Returns to education on the labor market are sizable and have been growing. But is this the case for illegitimate activities as well? Do criminals have positive returns to education? On the one hand, less educated individuals are more likely to become criminals. But this doesn’t preclude the possibility that more educated criminals be more successful.
Of course, crime is a rather loose definition that includes a variety of activities. One could expect that there is no returns to education in certain criminal activities. But what about organized crime? Setting up rackets is like extracting optimal rents, loan sharking requires risk management, and drug dealing involves setting up a supply chain. It can be reasonably expected that education pays off in organized crime.
Campaniello, Gray and Mastrobouni (2015) investigate this question using data on the Italian-American mafia. The data covers 723 members of the mafia whose information is extracted from 1960 Federal Bureau of Narcotics records. Out of these mobsters, the authors could match 318 with data in the 1940 US Census. This way information is extracted on mobsters’ (reported) income, education, housing value and so on. Similar information is also available for the mobsters’ neighbors (also from the 1940 Census) who serve as a control group.
Mobsters are indeed somewhat less educated than regular people. They have on average 7.79 years of education as opposed to 8.71 for their neighbors. The average US male aged 25-59 had 8.6 years of education in 1940. So mobsters are below average.
Why is this the case? There are several possibilities: (1) more educated people have better alternatives to make money, so they’re less likely to become mobsters; (2) the career of a mobster is certainly riskier (e.g. prison, death, injury), which makes the expected length of a mobster’s career shorter, this can reduce incentives to make long-term investments such as education.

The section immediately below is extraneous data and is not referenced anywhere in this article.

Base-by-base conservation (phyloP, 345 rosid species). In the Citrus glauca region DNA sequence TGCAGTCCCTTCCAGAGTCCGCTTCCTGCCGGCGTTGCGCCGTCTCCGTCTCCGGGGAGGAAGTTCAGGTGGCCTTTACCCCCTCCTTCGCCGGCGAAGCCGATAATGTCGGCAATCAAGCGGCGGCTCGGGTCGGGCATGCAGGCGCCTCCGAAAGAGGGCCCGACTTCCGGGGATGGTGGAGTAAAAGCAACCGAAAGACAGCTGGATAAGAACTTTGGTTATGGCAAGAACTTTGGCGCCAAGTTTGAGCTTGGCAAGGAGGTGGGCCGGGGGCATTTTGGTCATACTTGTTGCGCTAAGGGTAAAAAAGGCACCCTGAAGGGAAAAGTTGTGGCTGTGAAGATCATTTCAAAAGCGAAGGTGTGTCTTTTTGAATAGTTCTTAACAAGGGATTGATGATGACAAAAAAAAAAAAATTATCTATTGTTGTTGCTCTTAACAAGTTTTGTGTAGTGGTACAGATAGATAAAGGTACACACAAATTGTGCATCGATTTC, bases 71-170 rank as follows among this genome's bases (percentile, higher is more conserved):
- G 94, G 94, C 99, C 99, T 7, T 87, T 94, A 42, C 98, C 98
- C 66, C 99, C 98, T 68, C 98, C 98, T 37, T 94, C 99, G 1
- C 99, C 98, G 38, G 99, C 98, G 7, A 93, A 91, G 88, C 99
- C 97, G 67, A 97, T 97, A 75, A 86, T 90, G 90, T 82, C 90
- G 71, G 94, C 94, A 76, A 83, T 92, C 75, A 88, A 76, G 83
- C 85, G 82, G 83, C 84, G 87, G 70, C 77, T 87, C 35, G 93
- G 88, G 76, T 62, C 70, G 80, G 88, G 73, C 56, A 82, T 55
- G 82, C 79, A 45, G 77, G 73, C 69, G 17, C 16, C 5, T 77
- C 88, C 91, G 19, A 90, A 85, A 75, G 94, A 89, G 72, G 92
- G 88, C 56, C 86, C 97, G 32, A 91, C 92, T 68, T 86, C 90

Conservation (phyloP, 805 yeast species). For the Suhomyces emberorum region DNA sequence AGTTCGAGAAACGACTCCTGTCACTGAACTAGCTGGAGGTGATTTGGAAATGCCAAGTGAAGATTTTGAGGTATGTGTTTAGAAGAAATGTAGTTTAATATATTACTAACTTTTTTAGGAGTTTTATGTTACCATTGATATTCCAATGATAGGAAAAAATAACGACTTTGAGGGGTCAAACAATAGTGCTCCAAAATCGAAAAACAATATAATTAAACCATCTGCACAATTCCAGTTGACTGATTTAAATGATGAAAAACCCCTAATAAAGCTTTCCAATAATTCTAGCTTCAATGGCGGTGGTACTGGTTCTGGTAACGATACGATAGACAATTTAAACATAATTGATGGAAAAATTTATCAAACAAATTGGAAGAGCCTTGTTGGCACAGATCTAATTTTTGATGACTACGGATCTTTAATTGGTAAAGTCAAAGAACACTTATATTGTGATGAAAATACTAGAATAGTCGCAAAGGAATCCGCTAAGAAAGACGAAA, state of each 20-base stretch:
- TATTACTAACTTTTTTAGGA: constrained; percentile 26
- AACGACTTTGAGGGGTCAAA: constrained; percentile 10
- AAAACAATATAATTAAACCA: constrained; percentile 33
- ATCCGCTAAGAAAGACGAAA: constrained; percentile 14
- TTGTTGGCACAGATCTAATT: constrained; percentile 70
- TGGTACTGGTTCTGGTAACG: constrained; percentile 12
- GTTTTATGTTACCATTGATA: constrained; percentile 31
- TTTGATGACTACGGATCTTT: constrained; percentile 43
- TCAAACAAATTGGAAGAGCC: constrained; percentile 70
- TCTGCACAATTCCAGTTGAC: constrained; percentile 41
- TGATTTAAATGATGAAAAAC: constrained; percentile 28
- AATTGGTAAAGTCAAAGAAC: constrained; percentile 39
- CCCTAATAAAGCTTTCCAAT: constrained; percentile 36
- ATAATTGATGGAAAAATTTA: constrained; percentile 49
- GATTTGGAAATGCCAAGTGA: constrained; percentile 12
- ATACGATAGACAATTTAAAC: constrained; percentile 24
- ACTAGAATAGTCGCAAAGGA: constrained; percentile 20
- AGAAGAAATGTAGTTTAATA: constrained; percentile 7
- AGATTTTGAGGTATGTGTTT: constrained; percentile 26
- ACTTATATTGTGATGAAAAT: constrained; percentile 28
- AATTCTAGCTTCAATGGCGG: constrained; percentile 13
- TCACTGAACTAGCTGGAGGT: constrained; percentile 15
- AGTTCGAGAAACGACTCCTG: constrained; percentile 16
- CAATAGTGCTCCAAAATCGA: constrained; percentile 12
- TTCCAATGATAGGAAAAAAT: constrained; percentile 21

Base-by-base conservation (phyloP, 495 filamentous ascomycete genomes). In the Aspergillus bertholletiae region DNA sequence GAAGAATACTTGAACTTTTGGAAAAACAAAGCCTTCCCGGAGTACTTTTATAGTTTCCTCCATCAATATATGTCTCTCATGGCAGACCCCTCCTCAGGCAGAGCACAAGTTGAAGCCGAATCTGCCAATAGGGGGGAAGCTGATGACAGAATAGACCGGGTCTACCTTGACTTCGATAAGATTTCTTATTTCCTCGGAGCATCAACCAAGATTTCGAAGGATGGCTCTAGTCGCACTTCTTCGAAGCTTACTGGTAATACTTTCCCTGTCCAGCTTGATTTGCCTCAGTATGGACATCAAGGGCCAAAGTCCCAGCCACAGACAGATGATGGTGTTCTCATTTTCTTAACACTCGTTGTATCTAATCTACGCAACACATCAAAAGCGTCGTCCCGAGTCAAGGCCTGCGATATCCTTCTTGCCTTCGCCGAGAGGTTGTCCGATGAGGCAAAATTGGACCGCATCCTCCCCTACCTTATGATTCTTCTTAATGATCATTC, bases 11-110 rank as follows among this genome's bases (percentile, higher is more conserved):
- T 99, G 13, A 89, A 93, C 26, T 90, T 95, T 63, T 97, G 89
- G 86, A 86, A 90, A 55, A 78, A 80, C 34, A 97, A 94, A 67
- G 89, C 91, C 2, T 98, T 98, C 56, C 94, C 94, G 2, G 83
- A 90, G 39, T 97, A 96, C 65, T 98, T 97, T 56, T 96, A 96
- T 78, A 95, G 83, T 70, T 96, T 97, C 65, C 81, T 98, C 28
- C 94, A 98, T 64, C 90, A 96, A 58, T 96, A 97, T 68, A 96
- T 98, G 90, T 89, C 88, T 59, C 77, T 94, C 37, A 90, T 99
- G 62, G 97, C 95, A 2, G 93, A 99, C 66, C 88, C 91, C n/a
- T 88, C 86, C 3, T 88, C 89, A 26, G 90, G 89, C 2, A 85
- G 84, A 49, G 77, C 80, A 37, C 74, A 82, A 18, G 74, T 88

On to our original question: are there returns to education in organized crime? Is schooling marketable in the mafia? There can be two reasons for why this would be the case. Either education serves as a signal of high ability, or education makes mobsters more productive. I’d say while the former is likely to be important in legit activities, it probably isn’t so in the mafia. But the latter is quite possible as e.g. explained at the beginning of this post: numeracy and organization skills – often learned in school – can be quite useful for certain activities the mafia is involved in.
Indeed, the authors estimate that there are significant returns to education in the mafia. For mobsters, returns range between 6.1% and 7.2%, while for their neighbors returns are between 7.4% and 8.1%.
When restricting the set of neighbors to only those whose age is within 5 years of the mobster in their neighborhood (in the baseline the maximum age gap allowed was 10 years), mobsters’ returns to education actually exceed their neighbors’.
A Oaxaca decomposition also shows that returns to education do not differ – statistically speaking – between mobsters and their neighbors.
In conclusion, it seems that at least in complex criminal organizations such as the mafia, there are significant returns to education. So significant in fact, that these returns differ hardly at all from returns to education in legitimate activities.